We woke to the sound of the Iman calling people to prayer. This was a first for me and I was extremely surprised by how loud they played the prayer; it was quite the wake up at 5AM. After we ate breakfast our first objective was to get water. We walked through the town to a grocery store called Nivas. Besides a few visual differences, you wouldn’t be able to tell this store apart from a supermarket in America. You could get just about anything there. We were going to be meeting some students that OFDC sponsored through secondary education around lunch so we had some time to kill. We explored the town of Narok which is very busy. The main street is lined with various shops and has a ton of vehicle and pedestrian traffic. There was everything from shop owners trying to get you into their store to cattle roaming through the town, intermingling with the frenzy of people.
We met Josephine and Rachael, two students that OFDC sponsored, for lunch at the hotel we were staying at. They were extremely happy to see Nia again. Josephine has been interning in Dadaab, the worlds largest refugee camp in the North-East part of Kenya. She is currently working towards her law degree and wants to specialize in humanitarian law. Rachael is a secondary school teacher teaching religious studies, history, and government. She is able to support her family and pay for her siblings’ school fees. It was amazing to hear their stories and how hard they have worked to get to where they are now. It was easy to see the effect receiving an education had on them. They both spoke with such passion and confidence about the work they are doing and what they have been able to accomplish since graduating from secondary education.
The town of Narok early in the morning.
Rachel on the left and Josephine on the right.
We walked with Josephine and Rachael to the main road and said our goodbyes. Our next stop was to visit Tinina, a student OFDC is currently sponsoring in school, at St. Mary’s Secondary School (yes, it has the same name as Milicient’s school in Bomet). The school was about a 20 minute walk and was just outside the center of Narok. The school had a large gate you had to pass through in order to get on the grounds.
Since it was a Sunday, all the students were at Mass when we showed up. We could hear them singing while we were waiting with one of the teachers who was busy grading papers. When Mass was finished, we met with Tinina and she showed us around the campus. Tinina is a very beautiful girl and hopes to one day be a singer. The girls usually eat lunch after Mass, which meant Tinina was missing it to show us around. We insisted that she got her lunch so she quickly took us over to the kitchen. They had 4 giant wood burning stove/pots that contained large quantities of food in them to feed all the girls in the school. The top student was in the kitchen facilitating the cooking and distribution of food. We said our goodbyes to Tinina so she could eat lunch and we headed for the gate.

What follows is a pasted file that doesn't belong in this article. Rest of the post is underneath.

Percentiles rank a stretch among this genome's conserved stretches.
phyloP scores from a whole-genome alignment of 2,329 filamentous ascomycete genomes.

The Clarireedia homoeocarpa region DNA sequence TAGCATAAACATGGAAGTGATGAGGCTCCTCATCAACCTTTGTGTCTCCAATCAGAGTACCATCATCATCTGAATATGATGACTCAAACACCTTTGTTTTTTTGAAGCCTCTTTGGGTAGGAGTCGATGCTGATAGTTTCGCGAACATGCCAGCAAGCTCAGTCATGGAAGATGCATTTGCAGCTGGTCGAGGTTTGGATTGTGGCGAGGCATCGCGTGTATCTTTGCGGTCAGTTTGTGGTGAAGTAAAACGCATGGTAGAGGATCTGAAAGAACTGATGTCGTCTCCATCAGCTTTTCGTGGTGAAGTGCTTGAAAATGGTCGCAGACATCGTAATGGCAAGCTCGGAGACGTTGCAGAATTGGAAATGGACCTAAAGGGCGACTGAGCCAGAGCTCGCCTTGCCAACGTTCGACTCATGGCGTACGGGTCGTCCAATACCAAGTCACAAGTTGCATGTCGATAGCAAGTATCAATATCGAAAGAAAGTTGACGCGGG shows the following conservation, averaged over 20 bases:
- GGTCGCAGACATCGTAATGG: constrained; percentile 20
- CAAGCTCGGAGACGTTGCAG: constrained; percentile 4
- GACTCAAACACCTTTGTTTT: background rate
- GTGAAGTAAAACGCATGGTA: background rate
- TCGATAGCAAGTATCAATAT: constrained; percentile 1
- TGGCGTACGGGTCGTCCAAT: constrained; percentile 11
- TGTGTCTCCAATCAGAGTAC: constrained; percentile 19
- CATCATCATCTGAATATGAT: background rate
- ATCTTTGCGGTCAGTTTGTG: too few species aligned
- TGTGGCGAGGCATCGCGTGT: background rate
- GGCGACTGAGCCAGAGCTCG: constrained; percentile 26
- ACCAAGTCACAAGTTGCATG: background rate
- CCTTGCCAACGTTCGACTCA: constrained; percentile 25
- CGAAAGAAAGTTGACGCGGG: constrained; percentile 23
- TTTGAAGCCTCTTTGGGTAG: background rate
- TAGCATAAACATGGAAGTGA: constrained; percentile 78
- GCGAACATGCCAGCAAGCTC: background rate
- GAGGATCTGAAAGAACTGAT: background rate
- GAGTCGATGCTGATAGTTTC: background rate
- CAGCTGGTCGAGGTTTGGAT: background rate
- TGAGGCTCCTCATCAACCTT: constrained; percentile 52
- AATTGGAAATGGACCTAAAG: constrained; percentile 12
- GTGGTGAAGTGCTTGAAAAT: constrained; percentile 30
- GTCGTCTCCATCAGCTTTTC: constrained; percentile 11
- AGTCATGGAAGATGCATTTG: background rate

Right the Head Student of St. Mary’s Secondary School and Left Tinina standing in the school’s kitchen.
Outside the gate we waved down a piki piki (motorcycle taxi) to take us to Polunga Primary School. OFDC has done latrines, desks, uniforms, and repaired a rainwater catchment at this school. The motorcycle ride was an enjoyable one; it was about 15 minutes and we avoided the main road as much as possible (which is very nerve racking to travel on). No students were at the school because it was a Sunday but we were still able to enter the grounds and view the projects that were completed thanks to our facilitators and supportive donors. Nia showed me a bridge that was once standing. It had been completely destroyed by the river that often floods when the rains are heavy. The children that used this bridge must now use an alternative route to get to school which is most likely a longer distance and more dangerous.
We headed back to town to get some food and rest. We navigated our way through the busy streets towards our hotel, along the way we purchased some handmade bookmarks that we use to show appreciation to our first time donors. The vendor that sold us the bookmarks said him and his family made them and that the money would be used towards his childrens’ education. The people in Kenya are amazing, they are all such hard workers and are trying their hardest to make it in life. I’m truly inspired by the determination and kindness that people in Kenya possessed.